Alexander Hamilton Papers

To Alexander Hamilton from Robert Morris, 5 October 1782

From Robert Morris1

Office of Finance [Philadelphia] 5 Octo: 1782


I enclose you the Copy of an Act of the first Instant2 with the Copy of my Circular Letter to the Governors inclosing it.3 You will consider this Act as an Additional Evidence of the firm Determination of our Sovereign to persevere in those Systems which they have adopted. I recommend this Act to your serious and vigilant Attention in all its Parts. It is a mighty fashionable Thing to declaim on the Virtue and sufferings of the Army and it is a very common Thing for these very Declaimers to evade by one Artifice or another the Payment of those Taxes which alone can remove every Source of Complaint. Now Sir it is a matter of perfect Indifference by what Subterfuge this Evasion is effected whether by voting against Taxes or what is more usual agreeing to them in the first Instance but taking Care in the second to provide no competent Means to compel a Collection which cunning Device leaves the Army at last as a Kind of Pensionary upon the voluntary Contributions of good Whigs and suffers those of a different Complection to skulk and skreen themselves entirely from the Weight and Inconvenience. I am far from desiring to involve in general and indiscriminate Censure all the Advocates for wrong Measures. I know that much of it may be attributed to an Ignorance which exists both from the Want of proper Means and Materials of Instruction and from the Defect of Experience. But the Evil exists and you must labor assiduo[u]sly for the Remedy.

I am Sir your most obedient and humble Servant


LC, Robert Morris Papers, Library of Congress; copy, George Washington Papers, Library of Congress.

1This was sent as a circular letter to the receivers of continental taxes in the several states.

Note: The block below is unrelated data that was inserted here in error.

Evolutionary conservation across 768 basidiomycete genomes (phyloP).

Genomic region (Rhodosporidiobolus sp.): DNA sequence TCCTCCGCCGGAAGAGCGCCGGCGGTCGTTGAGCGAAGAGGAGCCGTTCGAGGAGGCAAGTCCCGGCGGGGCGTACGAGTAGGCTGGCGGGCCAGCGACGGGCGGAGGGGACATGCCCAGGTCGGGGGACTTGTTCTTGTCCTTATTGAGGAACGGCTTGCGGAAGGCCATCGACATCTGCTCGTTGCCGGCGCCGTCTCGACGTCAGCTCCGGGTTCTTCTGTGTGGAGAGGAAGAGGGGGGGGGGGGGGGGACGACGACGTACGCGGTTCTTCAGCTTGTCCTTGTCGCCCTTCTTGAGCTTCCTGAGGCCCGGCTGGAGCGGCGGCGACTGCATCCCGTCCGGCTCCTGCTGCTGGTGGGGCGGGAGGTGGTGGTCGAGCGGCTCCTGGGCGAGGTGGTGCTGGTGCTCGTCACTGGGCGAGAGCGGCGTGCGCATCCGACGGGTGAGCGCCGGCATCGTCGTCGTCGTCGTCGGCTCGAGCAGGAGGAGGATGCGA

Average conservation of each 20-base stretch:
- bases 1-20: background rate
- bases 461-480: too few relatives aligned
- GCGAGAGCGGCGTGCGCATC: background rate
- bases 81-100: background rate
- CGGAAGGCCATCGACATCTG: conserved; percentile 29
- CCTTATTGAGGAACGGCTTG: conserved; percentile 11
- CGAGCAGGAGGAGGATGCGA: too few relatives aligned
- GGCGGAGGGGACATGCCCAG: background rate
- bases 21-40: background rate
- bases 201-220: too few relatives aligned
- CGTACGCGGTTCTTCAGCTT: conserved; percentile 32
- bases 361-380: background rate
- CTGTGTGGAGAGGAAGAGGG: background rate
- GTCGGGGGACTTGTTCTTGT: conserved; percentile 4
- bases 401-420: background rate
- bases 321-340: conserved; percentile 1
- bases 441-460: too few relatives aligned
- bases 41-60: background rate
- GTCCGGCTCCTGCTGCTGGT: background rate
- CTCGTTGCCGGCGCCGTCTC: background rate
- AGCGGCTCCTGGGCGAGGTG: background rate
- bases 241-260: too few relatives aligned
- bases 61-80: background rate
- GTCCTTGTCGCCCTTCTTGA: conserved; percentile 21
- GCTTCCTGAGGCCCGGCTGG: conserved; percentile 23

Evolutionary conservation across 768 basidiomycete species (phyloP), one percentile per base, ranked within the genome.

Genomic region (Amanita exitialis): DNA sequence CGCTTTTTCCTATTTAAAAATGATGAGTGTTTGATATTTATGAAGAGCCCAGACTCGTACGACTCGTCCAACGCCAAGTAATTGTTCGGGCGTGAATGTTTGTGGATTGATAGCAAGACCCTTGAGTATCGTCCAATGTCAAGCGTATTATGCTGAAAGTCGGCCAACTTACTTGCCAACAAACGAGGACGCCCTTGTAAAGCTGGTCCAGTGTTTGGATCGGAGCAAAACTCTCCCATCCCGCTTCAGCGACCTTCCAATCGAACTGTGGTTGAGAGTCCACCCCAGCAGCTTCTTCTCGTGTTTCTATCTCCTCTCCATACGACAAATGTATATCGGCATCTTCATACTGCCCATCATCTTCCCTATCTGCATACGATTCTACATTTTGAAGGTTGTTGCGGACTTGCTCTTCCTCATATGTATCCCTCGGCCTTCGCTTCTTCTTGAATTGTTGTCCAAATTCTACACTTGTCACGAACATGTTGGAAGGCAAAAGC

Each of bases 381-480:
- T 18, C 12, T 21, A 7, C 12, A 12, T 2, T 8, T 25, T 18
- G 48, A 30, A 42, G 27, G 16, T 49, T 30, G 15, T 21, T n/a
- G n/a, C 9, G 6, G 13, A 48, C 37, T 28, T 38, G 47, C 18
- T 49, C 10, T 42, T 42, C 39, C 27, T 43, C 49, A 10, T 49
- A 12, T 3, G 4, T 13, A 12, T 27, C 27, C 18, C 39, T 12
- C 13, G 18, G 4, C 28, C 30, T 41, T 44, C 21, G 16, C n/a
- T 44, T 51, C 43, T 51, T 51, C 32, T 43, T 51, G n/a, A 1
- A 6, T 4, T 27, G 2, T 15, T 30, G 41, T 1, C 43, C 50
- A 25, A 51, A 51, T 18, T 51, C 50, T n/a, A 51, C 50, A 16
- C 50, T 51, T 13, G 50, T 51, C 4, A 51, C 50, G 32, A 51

2The congressional resolutions of October 1 were the result of a representation of the New Jersey legislature which stated that other states had made partial payments to the soldiers of their own lines and that unless Congress took measures to assure equal justice to the troops of New Jersey the legislature would apply a part of the taxes appropriated to the use of the United States to pay the state’s soldiers. The resolutions stated that Congress had adopted “every means in their power” to pay the troops and had consistently discouraged partial payments by the states; that no money advanced by the states to the Army should be considered as advanced by the United States; and “That the several states be required to make speedy payment of the respective quotas into the public treasury, that Congress may be thereby enabled to pay the officers and soldiers of the American army the amount of their pay for the present year” (JCC description begins Journals of the Continental Congress, 1774–1789 (Washington, 1904–1937). description ends , XXIII, 631).

3Morris’s circular to the governors of the states was also dated October 5. He enclosed the congressional resolutions of October 1 and stated that it was not his duty “to ask for our Officers and Soldiers any Reward but merely the Means to do them Justice” (Robert Morris Papers, Library of Congress).

Index Entries